At a certain point, the team will use the above-described techniques to cope with the special requests in a scalable way. As soon as the team starts to use these techniques, the need to interact with customers for each request will probably persist or even increase. The sales team will ask the product manager to have meetings with the customer and help them show the customer what are the technical options available in order to address the request.

The first step is to train the sales team. However, this won’t be enough. The product manager will continue to be asked to join meetings to answer technical questions. To help with this issue, we should create a new role, the technical sales, also known as sales engineer, someone with a technical background who will engage in technical discussions with the customer during the sales process.

Sometimes this role, since it has the sales word in it, is placed under the sales leadership. It’s a possibility but can lead to misalignment of incentives. Under sales leadership, the incentive is the number of sales. So if a tech seller is taking too long to design the solution, and other requests get delayed, a new tech seller is hired, increasing headcount and, consequently, the cost of selling. An alternative is to place this position under product management leadership so the focus is on sales enablement, i.e., provide the sales team with the needed tools to conduct sales without the need for a tech seller.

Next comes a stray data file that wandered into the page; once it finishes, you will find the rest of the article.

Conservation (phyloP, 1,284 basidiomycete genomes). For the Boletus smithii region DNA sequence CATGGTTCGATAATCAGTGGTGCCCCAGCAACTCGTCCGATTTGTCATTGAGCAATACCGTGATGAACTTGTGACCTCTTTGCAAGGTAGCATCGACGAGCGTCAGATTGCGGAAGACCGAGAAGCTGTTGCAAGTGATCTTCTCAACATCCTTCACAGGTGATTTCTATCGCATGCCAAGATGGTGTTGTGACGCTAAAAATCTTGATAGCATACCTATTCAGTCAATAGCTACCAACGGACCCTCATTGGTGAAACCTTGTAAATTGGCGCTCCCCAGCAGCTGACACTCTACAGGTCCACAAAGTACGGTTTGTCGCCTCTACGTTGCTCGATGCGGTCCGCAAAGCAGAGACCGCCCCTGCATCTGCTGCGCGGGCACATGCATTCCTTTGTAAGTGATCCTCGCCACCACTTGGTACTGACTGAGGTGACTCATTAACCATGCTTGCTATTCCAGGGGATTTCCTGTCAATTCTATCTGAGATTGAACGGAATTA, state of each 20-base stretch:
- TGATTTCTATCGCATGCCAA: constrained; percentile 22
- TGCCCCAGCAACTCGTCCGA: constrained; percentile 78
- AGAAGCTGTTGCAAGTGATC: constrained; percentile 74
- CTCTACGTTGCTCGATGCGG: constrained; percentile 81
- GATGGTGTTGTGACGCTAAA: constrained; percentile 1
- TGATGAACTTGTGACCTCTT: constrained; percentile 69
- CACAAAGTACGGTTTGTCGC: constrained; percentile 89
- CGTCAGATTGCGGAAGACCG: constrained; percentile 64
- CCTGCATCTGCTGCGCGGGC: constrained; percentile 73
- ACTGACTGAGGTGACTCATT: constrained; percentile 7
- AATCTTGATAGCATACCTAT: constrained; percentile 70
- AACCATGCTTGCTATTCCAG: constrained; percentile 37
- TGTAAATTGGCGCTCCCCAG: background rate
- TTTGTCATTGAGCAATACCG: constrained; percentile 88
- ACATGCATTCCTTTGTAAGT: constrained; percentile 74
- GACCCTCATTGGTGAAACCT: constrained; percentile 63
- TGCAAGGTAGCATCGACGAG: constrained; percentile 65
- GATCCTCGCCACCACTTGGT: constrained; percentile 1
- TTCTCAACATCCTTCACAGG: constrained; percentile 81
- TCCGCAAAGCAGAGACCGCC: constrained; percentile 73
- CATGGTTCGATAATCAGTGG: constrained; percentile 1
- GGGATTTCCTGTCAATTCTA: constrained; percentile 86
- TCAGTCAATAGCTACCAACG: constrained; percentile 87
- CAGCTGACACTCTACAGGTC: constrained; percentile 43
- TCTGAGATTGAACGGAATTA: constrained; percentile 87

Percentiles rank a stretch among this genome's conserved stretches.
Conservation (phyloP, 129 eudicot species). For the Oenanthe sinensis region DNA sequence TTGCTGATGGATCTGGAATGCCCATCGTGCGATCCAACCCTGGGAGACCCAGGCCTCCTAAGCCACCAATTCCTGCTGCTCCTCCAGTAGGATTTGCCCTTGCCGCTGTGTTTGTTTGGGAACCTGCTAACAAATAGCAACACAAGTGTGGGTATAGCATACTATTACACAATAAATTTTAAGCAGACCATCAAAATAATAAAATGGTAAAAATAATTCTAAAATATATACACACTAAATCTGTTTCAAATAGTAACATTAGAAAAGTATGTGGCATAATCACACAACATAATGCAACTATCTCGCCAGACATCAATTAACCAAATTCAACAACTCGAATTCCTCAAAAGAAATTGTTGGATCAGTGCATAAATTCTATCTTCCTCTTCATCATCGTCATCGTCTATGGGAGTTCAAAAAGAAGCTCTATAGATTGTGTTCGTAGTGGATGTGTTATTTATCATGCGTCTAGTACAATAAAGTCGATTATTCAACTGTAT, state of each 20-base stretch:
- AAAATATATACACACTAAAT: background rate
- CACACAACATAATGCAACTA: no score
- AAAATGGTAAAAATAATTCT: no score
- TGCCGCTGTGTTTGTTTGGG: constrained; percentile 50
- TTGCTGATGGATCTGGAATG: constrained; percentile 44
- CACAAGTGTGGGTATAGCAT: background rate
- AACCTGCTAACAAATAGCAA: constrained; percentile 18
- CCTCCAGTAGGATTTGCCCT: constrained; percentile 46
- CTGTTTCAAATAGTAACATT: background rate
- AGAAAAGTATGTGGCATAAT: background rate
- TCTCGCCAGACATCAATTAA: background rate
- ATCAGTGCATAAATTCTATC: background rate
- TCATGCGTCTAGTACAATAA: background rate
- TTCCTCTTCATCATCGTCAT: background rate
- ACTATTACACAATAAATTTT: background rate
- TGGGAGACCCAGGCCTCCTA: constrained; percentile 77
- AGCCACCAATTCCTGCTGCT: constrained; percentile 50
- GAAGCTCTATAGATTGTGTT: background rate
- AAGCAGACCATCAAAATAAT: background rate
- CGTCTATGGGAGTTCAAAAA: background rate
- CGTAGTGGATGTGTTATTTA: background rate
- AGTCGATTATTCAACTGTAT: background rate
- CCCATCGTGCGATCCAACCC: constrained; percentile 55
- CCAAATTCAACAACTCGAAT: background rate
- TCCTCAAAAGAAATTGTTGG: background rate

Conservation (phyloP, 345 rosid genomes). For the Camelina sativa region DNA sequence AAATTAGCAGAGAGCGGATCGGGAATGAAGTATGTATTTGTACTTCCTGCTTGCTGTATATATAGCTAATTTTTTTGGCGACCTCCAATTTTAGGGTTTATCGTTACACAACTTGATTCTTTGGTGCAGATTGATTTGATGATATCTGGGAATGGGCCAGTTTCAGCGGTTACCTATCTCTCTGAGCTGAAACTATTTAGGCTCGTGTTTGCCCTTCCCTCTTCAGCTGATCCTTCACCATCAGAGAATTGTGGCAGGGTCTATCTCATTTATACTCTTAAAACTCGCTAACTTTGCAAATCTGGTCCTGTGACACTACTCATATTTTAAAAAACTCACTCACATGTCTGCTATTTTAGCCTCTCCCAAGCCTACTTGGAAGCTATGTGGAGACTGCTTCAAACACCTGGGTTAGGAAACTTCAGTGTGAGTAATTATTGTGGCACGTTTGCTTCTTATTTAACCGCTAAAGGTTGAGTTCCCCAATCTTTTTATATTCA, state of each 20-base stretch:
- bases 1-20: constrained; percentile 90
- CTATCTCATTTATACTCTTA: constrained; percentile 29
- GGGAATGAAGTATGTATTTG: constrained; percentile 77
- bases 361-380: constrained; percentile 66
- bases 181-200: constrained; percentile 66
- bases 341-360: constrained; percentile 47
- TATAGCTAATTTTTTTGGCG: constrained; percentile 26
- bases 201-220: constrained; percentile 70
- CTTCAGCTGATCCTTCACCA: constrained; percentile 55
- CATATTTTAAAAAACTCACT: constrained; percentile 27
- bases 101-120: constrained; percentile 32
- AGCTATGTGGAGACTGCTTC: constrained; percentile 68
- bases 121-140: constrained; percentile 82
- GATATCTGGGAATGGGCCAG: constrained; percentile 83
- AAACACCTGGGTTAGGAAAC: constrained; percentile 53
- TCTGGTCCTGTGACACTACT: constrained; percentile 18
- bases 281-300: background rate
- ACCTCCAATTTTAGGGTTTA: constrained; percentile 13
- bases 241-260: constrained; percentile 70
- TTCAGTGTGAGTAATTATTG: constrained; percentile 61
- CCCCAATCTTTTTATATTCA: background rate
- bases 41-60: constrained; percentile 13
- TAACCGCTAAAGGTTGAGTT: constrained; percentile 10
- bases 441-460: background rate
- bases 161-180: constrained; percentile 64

Professional Services

Supposing everything goes well with the negotiation and the customer decides to buy your product, if there are customizations to be made, additional work is required, no matter if it will be through modules, through advanced configuration, and/or through integration, This work may end up falling into the product development team backlog, which is not ideal, since this work is specific to address a certain customer request, while the product development team should be working on things that could be used by the majority of customers.